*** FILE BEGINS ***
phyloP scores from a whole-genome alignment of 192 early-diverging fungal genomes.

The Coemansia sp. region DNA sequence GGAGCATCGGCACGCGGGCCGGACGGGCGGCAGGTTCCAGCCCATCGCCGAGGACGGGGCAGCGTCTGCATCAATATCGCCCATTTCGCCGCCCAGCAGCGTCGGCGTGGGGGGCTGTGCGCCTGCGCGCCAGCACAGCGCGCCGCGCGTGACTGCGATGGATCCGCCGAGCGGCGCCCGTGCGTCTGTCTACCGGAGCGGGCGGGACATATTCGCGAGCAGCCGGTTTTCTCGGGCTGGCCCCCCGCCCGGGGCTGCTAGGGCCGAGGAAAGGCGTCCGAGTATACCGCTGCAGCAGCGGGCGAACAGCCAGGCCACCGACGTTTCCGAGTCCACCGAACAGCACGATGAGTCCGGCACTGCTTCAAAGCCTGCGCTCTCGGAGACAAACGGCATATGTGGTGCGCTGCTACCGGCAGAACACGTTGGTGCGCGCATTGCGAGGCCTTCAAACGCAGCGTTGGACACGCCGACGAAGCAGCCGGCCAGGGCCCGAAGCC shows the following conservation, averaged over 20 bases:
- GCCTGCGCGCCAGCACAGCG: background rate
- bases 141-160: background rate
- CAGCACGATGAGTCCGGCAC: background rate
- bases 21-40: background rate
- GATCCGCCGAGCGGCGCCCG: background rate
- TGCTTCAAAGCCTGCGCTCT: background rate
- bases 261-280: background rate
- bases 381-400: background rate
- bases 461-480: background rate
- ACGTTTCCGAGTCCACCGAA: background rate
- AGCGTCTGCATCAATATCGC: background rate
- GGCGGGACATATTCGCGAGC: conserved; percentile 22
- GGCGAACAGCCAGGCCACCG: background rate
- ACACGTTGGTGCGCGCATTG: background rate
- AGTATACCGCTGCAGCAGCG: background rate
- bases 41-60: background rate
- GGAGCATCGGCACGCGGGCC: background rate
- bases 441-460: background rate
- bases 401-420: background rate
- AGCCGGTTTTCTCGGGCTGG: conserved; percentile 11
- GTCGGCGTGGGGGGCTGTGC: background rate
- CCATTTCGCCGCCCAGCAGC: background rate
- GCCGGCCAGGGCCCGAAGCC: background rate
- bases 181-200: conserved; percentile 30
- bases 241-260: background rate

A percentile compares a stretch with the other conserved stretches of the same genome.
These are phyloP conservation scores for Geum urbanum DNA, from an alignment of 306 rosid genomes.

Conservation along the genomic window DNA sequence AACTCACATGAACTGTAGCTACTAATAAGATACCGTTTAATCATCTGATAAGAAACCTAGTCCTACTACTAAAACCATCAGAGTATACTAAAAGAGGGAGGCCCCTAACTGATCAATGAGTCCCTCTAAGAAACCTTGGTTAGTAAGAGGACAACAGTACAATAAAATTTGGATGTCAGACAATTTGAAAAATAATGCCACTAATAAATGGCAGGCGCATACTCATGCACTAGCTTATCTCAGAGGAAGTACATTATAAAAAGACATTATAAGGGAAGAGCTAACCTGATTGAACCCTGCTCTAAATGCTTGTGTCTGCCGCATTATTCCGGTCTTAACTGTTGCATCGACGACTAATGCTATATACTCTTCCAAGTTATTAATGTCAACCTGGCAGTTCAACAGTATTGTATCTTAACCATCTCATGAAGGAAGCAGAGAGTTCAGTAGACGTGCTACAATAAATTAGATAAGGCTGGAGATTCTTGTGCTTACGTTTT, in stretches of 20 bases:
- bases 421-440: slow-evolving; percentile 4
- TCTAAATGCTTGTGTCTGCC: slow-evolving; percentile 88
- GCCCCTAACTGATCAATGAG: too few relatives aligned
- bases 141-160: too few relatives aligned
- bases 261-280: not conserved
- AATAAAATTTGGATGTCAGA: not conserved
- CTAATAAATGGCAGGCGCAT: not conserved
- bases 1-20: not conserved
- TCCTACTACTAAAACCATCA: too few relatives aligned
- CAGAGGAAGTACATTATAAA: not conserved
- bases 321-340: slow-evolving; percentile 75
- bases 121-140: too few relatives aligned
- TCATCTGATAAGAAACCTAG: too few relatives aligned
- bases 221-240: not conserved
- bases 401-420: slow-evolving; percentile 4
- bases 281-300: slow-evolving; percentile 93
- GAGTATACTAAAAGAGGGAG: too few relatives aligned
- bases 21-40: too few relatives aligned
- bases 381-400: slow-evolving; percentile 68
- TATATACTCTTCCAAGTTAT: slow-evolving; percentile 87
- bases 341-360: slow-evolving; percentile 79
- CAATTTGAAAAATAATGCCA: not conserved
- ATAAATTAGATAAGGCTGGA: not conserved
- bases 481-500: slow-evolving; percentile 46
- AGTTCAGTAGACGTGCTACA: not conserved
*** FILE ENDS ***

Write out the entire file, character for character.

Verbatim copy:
phyloP scores from a whole-genome alignment of 192 early-diverging fungal genomes.

The Coemansia sp. region DNA sequence GGAGCATCGGCACGCGGGCCGGACGGGCGGCAGGTTCCAGCCCATCGCCGAGGACGGGGCAGCGTCTGCATCAATATCGCCCATTTCGCCGCCCAGCAGCGTCGGCGTGGGGGGCTGTGCGCCTGCGCGCCAGCACAGCGCGCCGCGCGTGACTGCGATGGATCCGCCGAGCGGCGCCCGTGCGTCTGTCTACCGGAGCGGGCGGGACATATTCGCGAGCAGCCGGTTTTCTCGGGCTGGCCCCCCGCCCGGGGCTGCTAGGGCCGAGGAAAGGCGTCCGAGTATACCGCTGCAGCAGCGGGCGAACAGCCAGGCCACCGACGTTTCCGAGTCCACCGAACAGCACGATGAGTCCGGCACTGCTTCAAAGCCTGCGCTCTCGGAGACAAACGGCATATGTGGTGCGCTGCTACCGGCAGAACACGTTGGTGCGCGCATTGCGAGGCCTTCAAACGCAGCGTTGGACACGCCGACGAAGCAGCCGGCCAGGGCCCGAAGCC shows the following conservation, averaged over 20 bases:
- GCCTGCGCGCCAGCACAGCG: background rate
- bases 141-160: background rate
- CAGCACGATGAGTCCGGCAC: background rate
- bases 21-40: background rate
- GATCCGCCGAGCGGCGCCCG: background rate
- TGCTTCAAAGCCTGCGCTCT: background rate
- bases 261-280: background rate
- bases 381-400: background rate
- bases 461-480: background rate
- ACGTTTCCGAGTCCACCGAA: background rate
- AGCGTCTGCATCAATATCGC: background rate
- GGCGGGACATATTCGCGAGC: conserved; percentile 22
- GGCGAACAGCCAGGCCACCG: background rate
- ACACGTTGGTGCGCGCATTG: background rate
- AGTATACCGCTGCAGCAGCG: background rate
- bases 41-60: background rate
- GGAGCATCGGCACGCGGGCC: background rate
- bases 441-460: background rate
- bases 401-420: background rate
- AGCCGGTTTTCTCGGGCTGG: conserved; percentile 11
- GTCGGCGTGGGGGGCTGTGC: background rate
- CCATTTCGCCGCCCAGCAGC: background rate
- GCCGGCCAGGGCCCGAAGCC: background rate
- bases 181-200: conserved; percentile 30
- bases 241-260: background rate

A percentile compares a stretch with the other conserved stretches of the same genome.
These are phyloP conservation scores for Geum urbanum DNA, from an alignment of 306 rosid genomes.

Conservation along the genomic window DNA sequence AACTCACATGAACTGTAGCTACTAATAAGATACCGTTTAATCATCTGATAAGAAACCTAGTCCTACTACTAAAACCATCAGAGTATACTAAAAGAGGGAGGCCCCTAACTGATCAATGAGTCCCTCTAAGAAACCTTGGTTAGTAAGAGGACAACAGTACAATAAAATTTGGATGTCAGACAATTTGAAAAATAATGCCACTAATAAATGGCAGGCGCATACTCATGCACTAGCTTATCTCAGAGGAAGTACATTATAAAAAGACATTATAAGGGAAGAGCTAACCTGATTGAACCCTGCTCTAAATGCTTGTGTCTGCCGCATTATTCCGGTCTTAACTGTTGCATCGACGACTAATGCTATATACTCTTCCAAGTTATTAATGTCAACCTGGCAGTTCAACAGTATTGTATCTTAACCATCTCATGAAGGAAGCAGAGAGTTCAGTAGACGTGCTACAATAAATTAGATAAGGCTGGAGATTCTTGTGCTTACGTTTT, in stretches of 20 bases:
- bases 421-440: slow-evolving; percentile 4
- TCTAAATGCTTGTGTCTGCC: slow-evolving; percentile 88
- GCCCCTAACTGATCAATGAG: too few relatives aligned
- bases 141-160: too few relatives aligned
- bases 261-280: not conserved
- AATAAAATTTGGATGTCAGA: not conserved
- CTAATAAATGGCAGGCGCAT: not conserved
- bases 1-20: not conserved
- TCCTACTACTAAAACCATCA: too few relatives aligned
- CAGAGGAAGTACATTATAAA: not conserved
- bases 321-340: slow-evolving; percentile 75
- bases 121-140: too few relatives aligned
- TCATCTGATAAGAAACCTAG: too few relatives aligned
- bases 221-240: not conserved
- bases 401-420: slow-evolving; percentile 4
- bases 281-300: slow-evolving; percentile 93
- GAGTATACTAAAAGAGGGAG: too few relatives aligned
- bases 21-40: too few relatives aligned
- bases 381-400: slow-evolving; percentile 68
- TATATACTCTTCCAAGTTAT: slow-evolving; percentile 87
- bases 341-360: slow-evolving; percentile 79
- CAATTTGAAAAATAATGCCA: not conserved
- ATAAATTAGATAAGGCTGGA: not conserved
- bases 481-500: slow-evolving; percentile 46
- AGTTCAGTAGACGTGCTACA: not conserved